GLOBAL - Investors in fund-of-funds are targeting management - rather than performance fees - as they increase pressure on fund managers to lower overall fee levels, according to a new INREV report.
The survey of 41 non-listed fund-of-funds invested primarily in Europe and Asia found significant variation in both the type and level of fees. However, management fees were broadly lower for fund-of-funds than for direct non-listed real estate funds - a consequence of less intensive asset management.
European closed-end fund-of-funds reported the highest management fees. Nearly 40% of the mostly core and value-added funds surveyed charge different management fees during and after the commitment period.
The report found that core funds were more likely to base fees on net asset value (NAV) when compared with value-added vehicles, which used both NAV and commitments to underlying funds.
The average NAV-based annual management fee was 0.37% - lower than the fees based on underlying funds, drawn commitment or invested equity. NAV-based fees were lower for fund-of-funds targeting between €500m -1bn than for those targeting equity below €500m. Those with NAV below €100m in turn carried a higher NAV-based management fee than their larger counterparts.
Performance fees levied by 63.4% of the sample varied depending on the style of the fund, with 88% of value-added and opportunistic funds charging a performance fee compared with 15% of core funds.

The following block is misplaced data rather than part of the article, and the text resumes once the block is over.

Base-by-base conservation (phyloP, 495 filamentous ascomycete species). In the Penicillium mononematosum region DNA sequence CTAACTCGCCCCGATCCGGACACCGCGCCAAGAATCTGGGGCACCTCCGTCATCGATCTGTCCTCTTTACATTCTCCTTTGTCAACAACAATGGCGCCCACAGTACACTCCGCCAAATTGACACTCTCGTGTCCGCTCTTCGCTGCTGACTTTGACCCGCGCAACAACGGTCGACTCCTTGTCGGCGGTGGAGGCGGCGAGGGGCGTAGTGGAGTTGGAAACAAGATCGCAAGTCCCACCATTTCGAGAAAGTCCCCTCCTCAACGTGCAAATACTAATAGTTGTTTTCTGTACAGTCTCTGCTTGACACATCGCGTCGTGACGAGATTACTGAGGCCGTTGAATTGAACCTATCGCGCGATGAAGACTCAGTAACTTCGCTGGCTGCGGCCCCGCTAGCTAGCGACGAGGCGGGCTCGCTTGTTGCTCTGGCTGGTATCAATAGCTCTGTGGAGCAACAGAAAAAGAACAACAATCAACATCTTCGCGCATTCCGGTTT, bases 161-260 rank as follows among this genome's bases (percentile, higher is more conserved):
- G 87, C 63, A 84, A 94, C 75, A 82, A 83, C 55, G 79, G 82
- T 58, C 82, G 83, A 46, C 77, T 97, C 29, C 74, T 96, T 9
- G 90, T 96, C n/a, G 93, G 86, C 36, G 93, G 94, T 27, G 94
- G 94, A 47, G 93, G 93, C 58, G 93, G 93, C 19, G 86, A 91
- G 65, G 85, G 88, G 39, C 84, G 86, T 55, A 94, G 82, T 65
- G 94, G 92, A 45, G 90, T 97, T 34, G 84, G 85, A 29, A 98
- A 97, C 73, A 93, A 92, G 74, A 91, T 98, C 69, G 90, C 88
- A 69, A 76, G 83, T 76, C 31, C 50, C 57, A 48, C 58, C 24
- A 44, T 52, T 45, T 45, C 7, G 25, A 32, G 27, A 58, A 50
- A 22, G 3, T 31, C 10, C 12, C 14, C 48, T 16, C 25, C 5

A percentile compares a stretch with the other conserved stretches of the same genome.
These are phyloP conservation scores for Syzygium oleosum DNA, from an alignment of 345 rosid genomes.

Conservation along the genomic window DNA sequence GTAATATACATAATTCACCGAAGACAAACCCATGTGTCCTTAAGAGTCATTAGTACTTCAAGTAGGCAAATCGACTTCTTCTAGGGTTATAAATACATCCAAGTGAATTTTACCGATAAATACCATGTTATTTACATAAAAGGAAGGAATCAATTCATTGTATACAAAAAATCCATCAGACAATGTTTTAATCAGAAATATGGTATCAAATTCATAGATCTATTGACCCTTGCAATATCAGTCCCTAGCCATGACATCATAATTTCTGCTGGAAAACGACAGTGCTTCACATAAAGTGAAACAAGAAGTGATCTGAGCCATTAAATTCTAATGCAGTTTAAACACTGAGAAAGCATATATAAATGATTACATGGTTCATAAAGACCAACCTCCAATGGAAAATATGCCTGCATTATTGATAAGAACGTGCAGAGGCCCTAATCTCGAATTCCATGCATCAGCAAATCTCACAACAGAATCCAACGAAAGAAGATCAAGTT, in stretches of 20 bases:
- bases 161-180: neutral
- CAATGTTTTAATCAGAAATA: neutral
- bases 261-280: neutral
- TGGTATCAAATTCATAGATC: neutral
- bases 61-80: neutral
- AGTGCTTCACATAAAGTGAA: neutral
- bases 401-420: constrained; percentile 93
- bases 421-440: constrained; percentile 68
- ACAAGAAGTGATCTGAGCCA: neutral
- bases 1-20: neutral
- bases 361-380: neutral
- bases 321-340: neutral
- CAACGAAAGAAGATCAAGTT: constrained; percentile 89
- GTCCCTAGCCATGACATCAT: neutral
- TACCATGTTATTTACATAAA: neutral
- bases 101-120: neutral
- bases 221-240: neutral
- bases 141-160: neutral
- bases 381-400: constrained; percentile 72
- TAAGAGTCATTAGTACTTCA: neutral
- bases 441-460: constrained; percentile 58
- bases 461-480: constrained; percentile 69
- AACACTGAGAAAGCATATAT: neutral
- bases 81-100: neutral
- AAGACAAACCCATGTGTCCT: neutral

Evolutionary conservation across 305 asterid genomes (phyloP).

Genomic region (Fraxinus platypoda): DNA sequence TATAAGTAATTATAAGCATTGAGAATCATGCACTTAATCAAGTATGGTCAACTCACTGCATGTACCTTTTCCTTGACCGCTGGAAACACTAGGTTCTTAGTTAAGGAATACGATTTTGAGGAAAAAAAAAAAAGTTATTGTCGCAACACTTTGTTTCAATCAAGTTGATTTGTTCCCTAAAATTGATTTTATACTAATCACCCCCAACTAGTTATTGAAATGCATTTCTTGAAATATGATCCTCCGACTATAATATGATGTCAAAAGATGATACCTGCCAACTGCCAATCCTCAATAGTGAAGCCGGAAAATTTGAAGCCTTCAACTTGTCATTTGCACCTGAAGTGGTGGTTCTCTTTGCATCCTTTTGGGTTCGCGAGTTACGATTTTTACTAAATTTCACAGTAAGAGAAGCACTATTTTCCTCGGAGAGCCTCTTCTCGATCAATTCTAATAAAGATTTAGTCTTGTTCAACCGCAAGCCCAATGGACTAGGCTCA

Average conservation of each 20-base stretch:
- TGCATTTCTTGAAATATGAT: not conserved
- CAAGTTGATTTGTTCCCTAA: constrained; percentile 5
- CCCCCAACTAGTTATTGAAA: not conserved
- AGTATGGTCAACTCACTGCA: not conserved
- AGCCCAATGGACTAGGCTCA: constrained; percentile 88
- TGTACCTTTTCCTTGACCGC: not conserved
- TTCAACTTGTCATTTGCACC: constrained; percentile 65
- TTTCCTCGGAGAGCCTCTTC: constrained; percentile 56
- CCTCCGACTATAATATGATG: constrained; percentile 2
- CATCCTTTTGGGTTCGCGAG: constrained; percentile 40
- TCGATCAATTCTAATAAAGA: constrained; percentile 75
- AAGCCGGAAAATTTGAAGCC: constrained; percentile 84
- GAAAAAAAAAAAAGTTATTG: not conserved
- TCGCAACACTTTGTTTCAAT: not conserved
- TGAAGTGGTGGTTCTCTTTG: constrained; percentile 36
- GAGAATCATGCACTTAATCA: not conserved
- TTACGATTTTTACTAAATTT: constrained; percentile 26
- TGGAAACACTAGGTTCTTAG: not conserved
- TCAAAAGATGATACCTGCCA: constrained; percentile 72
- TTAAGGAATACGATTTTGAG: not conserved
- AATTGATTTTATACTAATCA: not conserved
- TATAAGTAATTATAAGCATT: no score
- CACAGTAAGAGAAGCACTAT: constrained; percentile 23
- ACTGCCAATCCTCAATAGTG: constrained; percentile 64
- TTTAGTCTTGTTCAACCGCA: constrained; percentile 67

Despite pressure on overall fees, fund-of-fund investors were willing to accept performance fees where they reflected the investors' own interests and given an acceptable balance between management fees and performance fees.
"The fees of funds-of-funds need to be linked to income-generation, similar to the underlying funds as well," said the report's authors, adding that a specific benchmark would ensure the fund had not generated outperformance by gearing.
In fact, the report recommended investors link hurdle rates to specific indices rather than target returns. "Currently in many cases the hurdle rates are set below the target return, while[…] these should be set above target returns to stimulate extra effort once the target return has been reached," it said.
Yet its authors also hinted that some investors lacked awareness of how performance fees were generated. "Investors need to understand the performance fee mechanism to prevent fund managers taking higher risks to generate a higher performance fee," they concluded.